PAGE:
But some of us like a challenge, and there is something magical about submerging yourself in another language and losing your clumsily conventional Britishness. So we try our damnedest to learn the native tongue, patting ourselves on the back every time we buy a pair of flip-flops without hitting a brick wall of incomprehension. Then comes the dreadfully painful day when we realise our so-called ‘fluency’ is mangled by a heavy accent you could cut with cheese wire. Curses! Why do I have to sound so foreign? Why can everybody tell a mile away that I’m from Doncaster?  What do I have to do to sound like Rafael? Eat more garlic or put a snail under my tongue?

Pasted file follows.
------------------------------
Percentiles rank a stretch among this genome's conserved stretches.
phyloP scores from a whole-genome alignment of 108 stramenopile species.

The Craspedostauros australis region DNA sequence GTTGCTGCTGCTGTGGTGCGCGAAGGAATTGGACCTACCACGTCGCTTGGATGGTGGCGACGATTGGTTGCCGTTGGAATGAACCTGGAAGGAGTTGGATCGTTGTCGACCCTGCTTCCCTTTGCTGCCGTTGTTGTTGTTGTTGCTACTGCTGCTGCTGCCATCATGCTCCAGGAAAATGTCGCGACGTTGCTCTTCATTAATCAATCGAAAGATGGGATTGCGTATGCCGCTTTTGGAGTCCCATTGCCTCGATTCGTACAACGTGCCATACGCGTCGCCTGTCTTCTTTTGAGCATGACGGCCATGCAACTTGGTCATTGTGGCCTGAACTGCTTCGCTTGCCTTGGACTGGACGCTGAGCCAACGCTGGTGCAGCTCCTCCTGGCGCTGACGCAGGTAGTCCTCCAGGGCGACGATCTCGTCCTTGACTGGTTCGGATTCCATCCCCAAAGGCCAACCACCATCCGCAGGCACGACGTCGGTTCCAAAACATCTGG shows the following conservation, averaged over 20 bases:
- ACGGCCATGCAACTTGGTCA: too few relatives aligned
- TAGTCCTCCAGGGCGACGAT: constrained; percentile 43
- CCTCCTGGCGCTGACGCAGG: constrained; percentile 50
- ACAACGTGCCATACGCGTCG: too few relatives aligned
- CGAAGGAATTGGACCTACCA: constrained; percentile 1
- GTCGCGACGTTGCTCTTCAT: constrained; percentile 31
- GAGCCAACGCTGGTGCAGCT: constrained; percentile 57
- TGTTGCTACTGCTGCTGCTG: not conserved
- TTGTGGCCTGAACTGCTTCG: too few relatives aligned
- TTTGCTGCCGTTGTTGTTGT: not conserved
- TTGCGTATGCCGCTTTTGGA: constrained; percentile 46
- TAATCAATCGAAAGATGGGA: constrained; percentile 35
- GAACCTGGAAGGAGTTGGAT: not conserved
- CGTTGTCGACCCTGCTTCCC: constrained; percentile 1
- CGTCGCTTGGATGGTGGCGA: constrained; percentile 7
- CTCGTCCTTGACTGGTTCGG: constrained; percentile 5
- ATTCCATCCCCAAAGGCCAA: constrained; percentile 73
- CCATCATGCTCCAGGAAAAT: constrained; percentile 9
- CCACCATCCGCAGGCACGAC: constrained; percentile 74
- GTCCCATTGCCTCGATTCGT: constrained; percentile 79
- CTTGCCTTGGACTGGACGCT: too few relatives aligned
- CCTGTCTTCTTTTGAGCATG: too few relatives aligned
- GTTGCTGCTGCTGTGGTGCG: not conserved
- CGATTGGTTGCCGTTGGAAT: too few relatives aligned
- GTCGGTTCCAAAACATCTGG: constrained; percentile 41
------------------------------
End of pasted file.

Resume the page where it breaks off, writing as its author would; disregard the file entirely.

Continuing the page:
Spot on, Haruki, whoever you are...

You took the words right out of my mouth…

No, but you have to face the fact that every language learning attempt reaches a glass ceiling beyond which you may only venture if you are prepared to split your personality. To take that final leap into the unknown means leaving your former self behind. To crack the native accent, you have to reinvent yourself, to adopt a new persona. To copy all those tricky sounds you have to become a mimic, a barefaced ventriloquist who can fool a native for at least a couple of minutes. Believe me, this is so difficult it makes nuclear physics look like Candy Crush.